Thursday, June 12, 2008

Reading Speech By The Eye


An Art In Which Surprising Advances Have Been Made.

In the paper "The Subtle Art of Speech Reading," by Mrs. Alexander Graham Bell, in The Atlantic, she speaks of its essentially intellectual character:

If I needed a proof that speech reading is essentially an intellectual exercise, demanding good vernacular knowledge of language, I should find it in my experience with German. For six months I lived in a German boarding school, with only one friend with whom to talk English. Before the end of that time I could read German speech by eye nearly as readily as English, and it was but rarely that any one had to write off a German sentence for me. This was many years ago. Since then my opportunities for talking and listening to German have been very few. I find now, when I meet a German friend and try to carry on a conversation in German, I cannot do it readily at first. I can put together a few German phrases to express my own ideas, but I cannot decipher the movements of the speaker's lips. Why? Because the German vocabulary at my command is too small to allow me to select from it words that may be those that my friend is using. I find myself consciously and painfully running over my small stock of possible words, much as a miser counts his store of coin, and the chances are infinitely against my finding the right one. This would be disheartening if I had not found by experience that by reading German books for awhile, steeping my brain in German, as it were, so that I think in German and see in German, it becomes comparatively easy to catch the German words on my friend's lips.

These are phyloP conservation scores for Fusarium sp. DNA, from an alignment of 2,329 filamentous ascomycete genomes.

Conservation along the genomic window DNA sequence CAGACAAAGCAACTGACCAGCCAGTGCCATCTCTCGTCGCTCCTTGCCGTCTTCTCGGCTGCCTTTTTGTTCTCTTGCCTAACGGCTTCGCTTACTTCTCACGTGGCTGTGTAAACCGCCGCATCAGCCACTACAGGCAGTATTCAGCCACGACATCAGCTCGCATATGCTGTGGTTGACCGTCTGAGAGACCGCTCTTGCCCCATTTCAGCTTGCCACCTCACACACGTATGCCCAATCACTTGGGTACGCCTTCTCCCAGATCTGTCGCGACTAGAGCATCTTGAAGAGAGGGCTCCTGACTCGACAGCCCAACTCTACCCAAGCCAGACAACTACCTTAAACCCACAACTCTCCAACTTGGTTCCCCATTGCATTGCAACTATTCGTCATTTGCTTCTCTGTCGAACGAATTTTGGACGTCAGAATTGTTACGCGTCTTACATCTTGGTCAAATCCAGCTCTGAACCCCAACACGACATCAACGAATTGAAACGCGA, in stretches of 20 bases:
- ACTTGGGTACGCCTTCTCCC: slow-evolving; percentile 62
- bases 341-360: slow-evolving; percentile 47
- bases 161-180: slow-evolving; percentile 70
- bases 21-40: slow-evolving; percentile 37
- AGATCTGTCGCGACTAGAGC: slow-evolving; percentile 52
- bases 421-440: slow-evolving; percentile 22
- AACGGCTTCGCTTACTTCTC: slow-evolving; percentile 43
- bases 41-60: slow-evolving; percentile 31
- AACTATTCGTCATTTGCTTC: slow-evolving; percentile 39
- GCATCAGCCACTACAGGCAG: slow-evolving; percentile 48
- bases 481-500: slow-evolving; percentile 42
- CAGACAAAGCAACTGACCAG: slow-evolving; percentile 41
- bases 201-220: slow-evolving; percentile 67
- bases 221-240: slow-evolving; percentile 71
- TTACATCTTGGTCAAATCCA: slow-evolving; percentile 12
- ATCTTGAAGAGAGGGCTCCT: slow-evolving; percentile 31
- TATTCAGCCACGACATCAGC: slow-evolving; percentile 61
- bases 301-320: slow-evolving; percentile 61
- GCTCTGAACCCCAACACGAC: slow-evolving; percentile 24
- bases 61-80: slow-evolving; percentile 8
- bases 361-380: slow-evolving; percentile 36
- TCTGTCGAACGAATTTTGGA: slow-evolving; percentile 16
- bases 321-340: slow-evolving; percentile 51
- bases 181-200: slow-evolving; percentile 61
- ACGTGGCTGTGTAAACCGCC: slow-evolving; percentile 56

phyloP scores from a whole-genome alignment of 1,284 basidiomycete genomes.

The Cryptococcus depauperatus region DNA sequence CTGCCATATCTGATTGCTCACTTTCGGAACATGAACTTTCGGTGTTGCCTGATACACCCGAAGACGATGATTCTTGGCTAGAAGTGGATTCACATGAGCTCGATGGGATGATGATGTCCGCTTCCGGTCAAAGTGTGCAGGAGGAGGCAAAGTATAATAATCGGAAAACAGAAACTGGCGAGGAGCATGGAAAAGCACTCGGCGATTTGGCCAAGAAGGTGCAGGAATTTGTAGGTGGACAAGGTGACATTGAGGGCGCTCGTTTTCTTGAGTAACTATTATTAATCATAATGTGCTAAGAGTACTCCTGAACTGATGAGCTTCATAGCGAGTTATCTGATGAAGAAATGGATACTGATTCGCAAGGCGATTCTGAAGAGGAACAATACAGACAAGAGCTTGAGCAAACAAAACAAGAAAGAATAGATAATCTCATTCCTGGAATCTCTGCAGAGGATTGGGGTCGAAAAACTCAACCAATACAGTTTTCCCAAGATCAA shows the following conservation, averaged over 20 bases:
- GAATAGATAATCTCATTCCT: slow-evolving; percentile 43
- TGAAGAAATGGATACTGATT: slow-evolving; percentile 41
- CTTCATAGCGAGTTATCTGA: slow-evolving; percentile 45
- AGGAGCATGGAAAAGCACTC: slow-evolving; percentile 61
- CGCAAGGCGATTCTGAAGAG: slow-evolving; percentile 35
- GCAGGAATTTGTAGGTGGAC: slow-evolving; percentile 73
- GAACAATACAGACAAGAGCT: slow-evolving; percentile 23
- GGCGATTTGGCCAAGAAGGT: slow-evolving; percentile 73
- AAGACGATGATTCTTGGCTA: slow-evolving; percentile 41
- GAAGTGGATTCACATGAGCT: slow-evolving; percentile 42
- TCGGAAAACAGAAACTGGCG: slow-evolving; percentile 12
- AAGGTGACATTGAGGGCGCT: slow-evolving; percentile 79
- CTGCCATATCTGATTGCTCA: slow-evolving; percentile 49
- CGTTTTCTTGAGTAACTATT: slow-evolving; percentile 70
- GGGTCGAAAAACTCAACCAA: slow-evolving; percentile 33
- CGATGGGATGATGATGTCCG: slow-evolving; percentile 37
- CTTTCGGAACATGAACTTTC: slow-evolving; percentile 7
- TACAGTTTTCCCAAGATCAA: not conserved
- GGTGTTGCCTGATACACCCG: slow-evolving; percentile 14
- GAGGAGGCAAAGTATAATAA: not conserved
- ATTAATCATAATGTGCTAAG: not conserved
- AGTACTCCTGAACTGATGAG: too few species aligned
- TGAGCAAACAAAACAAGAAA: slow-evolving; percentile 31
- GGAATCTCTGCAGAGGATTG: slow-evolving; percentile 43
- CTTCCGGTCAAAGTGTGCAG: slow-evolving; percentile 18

Many people have the notion that, in order to be understood by a speech reader, they must speak more slowly and open their mouths more widely. Up to a certain point, and with some people, not all, I find it true that slower and more distinct articulation is an advantage, but beyond that point slowness of utterance is a distinct hindrance to comprehension, while the unnatural opening of the mouth is almost prohibitive of conversation. In the first case the speech reader's mind, accustomed to run rapidly, is apt to assume either that there must be more words in each slow movement of the mouth than appears and be thrown off the track, or, forced to linger over and study each word, forgets the previous ones, and, confused by a mass of details, fails to grasp the full meaning. In the second case the widely opened mouth, showing parts of words not usually perceived, so changes their accustomed appearance as to render them unintelligible.

There are no two faces in the world exactly alike, and every person has his own peculiar way of speaking. In some the peculiarity is greater than in others, and the difficulty of comprehension is so much increased that at first it may seem utterly impossible to make head or tail of what is said. I am, however, inclined to believe that there is no speech so indistinct that a good speech reader cannot master it after awhile.

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